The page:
The Falcon and the Winter Soldier‘s fifth episode is a fully engaging hour of television, inviting the question: Why did it take so long for the show to find its feet? The first two-thirds of the series were disappointingly uneven in tone, struggling to develop the main characters or focus on any of the half-dozen disparate subplots. But episode 5 feels like the show we wanted from the beginning: a buddy-cop story with a healthy balance between action, Sam and Bucky’s emotional arcs, and the show’s more serious themes.
Warning: This article contains spoilers.
The political storytelling remains deeply flawed, ranging from clunky to downright incoherent. But the thing is, that doesn’t have to be such a big deal. We don’t generally expect radical politics or airtight logic from a Disney/Marvel product, in the same way that we can enjoy the Fast & Furious franchise without worrying about the laws of physics.
A show like The Falcon and the Winter Soldier primarily needs to be entertaining and emotionally engaging—which is, for the most part, what we got this week. Sam Wilson and John Walker both received more in-depth scenes tackling their attitude to heroism, with Sam sharing more screentime with Isaiah Bradley, a Black supersoldier who was penalized by the American government. Sam also returned home to reunite with his sister and explore his roots in Louisiana. And most importantly, we got plenty of Sam/Bucky scenes where the characters collaborated and talked about their feelings.
Montages can sometimes feel like filler, but this episode’s montages were fun and did some useful narrative legwork! We got to see Sam and Bucky working together with Sam’s community to repair the Wilson family boat, and Sam had a kick-ass training montage where he learned to use Captain America’s shield. Coupled with the scenes where Sam discusses his role as a Black superhero (which still involved a lot of stating-the-obvious, but felt more coherent than earlier episodes), this felt like the team-up show Marvel advertised in the first place. In general, it’s also what fans want to see more of in the MCU.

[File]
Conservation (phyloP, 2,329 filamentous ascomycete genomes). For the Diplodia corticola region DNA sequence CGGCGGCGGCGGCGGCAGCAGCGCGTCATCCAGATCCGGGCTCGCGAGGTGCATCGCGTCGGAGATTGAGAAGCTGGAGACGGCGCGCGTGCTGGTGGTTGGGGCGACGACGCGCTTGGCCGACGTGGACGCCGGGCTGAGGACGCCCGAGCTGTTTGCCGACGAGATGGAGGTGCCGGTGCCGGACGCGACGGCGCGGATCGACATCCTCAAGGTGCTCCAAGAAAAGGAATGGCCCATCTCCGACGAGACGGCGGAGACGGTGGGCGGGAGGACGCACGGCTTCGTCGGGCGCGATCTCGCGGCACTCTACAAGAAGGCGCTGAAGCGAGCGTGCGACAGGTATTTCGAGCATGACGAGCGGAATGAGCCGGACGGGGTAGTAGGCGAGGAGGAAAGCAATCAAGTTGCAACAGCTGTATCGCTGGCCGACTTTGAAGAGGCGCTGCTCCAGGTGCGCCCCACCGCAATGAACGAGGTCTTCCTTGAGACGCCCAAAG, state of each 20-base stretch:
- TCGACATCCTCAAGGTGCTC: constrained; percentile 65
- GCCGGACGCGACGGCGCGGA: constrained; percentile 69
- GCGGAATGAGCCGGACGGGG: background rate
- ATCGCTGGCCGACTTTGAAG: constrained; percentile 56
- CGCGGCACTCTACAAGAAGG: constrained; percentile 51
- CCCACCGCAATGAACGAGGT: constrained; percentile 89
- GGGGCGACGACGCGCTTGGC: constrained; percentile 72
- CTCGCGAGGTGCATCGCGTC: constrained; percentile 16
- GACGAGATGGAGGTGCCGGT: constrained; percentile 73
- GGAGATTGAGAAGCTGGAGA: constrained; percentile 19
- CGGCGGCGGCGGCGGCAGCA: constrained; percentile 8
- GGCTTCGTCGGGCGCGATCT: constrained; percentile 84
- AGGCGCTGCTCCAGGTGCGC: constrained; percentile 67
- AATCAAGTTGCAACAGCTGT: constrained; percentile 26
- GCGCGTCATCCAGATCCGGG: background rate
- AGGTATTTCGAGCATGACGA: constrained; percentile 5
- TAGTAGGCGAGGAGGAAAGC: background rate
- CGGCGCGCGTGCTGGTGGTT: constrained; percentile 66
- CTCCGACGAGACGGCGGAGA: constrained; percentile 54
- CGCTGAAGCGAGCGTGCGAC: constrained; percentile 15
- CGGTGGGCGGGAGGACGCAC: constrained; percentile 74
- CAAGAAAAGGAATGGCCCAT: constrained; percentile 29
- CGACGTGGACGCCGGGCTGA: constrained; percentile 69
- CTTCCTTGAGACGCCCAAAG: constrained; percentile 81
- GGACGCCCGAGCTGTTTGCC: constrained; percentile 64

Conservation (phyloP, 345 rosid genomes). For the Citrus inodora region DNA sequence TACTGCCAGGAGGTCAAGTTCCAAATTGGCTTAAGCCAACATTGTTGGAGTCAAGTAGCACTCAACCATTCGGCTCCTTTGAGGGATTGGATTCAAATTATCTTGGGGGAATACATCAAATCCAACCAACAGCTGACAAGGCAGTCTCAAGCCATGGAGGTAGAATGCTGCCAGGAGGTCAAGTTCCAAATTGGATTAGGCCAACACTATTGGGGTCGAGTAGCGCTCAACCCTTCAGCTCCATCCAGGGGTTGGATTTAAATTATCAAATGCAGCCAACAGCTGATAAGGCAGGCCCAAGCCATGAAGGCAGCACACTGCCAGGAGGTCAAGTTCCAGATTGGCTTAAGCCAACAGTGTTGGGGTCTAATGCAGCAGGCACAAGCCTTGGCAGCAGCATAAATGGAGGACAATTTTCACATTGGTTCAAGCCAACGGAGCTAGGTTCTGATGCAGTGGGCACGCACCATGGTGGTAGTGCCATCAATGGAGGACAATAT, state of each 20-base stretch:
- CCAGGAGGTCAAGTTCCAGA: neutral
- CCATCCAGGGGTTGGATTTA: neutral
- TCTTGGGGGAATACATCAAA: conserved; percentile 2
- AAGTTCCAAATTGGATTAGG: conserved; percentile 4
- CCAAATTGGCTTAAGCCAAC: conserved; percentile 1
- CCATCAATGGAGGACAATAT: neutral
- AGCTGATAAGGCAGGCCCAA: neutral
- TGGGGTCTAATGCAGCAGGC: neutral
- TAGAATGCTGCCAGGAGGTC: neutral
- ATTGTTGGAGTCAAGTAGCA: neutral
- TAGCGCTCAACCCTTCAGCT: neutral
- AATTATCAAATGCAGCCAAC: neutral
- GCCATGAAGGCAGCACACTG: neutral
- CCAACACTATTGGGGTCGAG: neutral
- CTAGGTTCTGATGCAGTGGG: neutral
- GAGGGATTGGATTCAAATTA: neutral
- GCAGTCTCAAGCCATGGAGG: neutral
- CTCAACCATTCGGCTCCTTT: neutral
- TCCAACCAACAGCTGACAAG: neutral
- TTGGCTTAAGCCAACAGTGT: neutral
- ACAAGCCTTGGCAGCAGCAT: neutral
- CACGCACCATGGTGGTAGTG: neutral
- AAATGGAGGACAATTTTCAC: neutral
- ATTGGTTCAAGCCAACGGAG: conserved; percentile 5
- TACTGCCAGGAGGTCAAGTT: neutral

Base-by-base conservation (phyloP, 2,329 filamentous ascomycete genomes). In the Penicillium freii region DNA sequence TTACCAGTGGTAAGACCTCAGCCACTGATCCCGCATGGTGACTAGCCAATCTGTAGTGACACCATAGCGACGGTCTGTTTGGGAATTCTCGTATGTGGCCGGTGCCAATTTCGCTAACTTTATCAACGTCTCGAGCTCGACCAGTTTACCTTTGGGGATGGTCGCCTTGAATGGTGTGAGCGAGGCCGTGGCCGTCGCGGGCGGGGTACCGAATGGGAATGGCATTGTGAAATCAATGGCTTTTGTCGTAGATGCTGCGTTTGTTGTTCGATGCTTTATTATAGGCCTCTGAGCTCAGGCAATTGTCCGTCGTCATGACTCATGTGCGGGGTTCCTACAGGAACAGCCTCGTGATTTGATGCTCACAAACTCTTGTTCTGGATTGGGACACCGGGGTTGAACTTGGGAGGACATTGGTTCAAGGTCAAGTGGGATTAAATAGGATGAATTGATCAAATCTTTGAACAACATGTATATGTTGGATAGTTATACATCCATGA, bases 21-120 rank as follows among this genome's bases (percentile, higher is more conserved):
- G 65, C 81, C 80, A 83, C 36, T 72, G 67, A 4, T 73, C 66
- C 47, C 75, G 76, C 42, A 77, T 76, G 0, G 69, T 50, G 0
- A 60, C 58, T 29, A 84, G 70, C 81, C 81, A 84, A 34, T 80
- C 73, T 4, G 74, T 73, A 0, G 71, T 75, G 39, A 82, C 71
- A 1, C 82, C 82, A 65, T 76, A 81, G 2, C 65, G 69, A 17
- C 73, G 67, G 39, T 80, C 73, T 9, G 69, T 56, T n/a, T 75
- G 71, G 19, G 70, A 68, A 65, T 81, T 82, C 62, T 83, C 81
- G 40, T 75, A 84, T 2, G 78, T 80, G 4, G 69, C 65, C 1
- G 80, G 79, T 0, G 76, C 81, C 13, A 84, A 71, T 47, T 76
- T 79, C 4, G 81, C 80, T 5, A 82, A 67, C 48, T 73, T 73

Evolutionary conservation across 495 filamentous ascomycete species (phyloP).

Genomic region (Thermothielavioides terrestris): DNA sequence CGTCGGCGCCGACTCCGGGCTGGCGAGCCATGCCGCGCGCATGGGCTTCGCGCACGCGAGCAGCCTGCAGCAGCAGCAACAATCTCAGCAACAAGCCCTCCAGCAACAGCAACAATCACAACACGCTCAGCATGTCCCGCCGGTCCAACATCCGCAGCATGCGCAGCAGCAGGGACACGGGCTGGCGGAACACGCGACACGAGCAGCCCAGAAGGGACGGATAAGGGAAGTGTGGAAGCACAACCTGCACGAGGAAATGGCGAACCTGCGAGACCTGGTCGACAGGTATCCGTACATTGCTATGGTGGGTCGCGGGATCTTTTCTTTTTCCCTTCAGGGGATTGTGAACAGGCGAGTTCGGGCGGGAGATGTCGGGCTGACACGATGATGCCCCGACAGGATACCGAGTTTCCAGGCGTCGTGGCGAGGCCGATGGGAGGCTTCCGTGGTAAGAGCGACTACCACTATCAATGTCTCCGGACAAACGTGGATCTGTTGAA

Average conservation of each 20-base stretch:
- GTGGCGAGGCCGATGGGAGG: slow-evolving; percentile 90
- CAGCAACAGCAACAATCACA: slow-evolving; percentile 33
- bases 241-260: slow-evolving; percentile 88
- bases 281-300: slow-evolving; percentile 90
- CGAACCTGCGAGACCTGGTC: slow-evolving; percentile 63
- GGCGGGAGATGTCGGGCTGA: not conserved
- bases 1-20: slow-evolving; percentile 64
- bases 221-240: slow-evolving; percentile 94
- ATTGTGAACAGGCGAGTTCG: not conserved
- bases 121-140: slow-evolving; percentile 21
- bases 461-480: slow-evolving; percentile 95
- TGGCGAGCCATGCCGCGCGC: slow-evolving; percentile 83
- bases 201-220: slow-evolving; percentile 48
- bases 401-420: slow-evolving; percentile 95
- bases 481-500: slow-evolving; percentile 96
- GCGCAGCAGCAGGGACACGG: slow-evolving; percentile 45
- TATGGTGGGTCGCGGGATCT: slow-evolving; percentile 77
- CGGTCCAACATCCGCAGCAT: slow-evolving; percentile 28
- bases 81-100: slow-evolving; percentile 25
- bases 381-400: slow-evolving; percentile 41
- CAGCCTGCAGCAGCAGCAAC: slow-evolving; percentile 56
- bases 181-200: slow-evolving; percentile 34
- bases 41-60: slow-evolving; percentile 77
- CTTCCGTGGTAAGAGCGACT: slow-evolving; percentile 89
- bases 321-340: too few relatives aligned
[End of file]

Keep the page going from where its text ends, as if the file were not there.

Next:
The MCU relies on making its audience care about characters who appear repeatedly throughout the franchise, but don’t necessarily get much emotional development. One of the main selling points of these Disney+ shows is they allow us to explore these characters without an apocalypse getting in the way. WandaVision was almost exclusively based around this concept, but The Falcon and the Winter Soldier muddied the waters by introducing three (now four) antagonists instead of just giving Sam and Bucky some room to breath.
Thanks to the dedicated nature of Marvel fandom, the MCU inspires a lot of intense analysis. Sometimes that analysis digs into the franchise’s flaws (for instance the uneven characterization, the heteronormative themes and the recurring military propaganda), while others extrapolate deep, thoughtful subtext from the source material. With The Falcon and the Winter Soldier, we have a show whose explicit political ideas often don’t stand up to scrutiny, and whose characterization is frustratingly thin. But episode 5 reminds us why so many fans are happy to overlook those flaws and enjoy the good points. There’s a kernel of a good show here, about a pair of characters we’re already primed to like. It’s just too bad it took five episodes to arrive.
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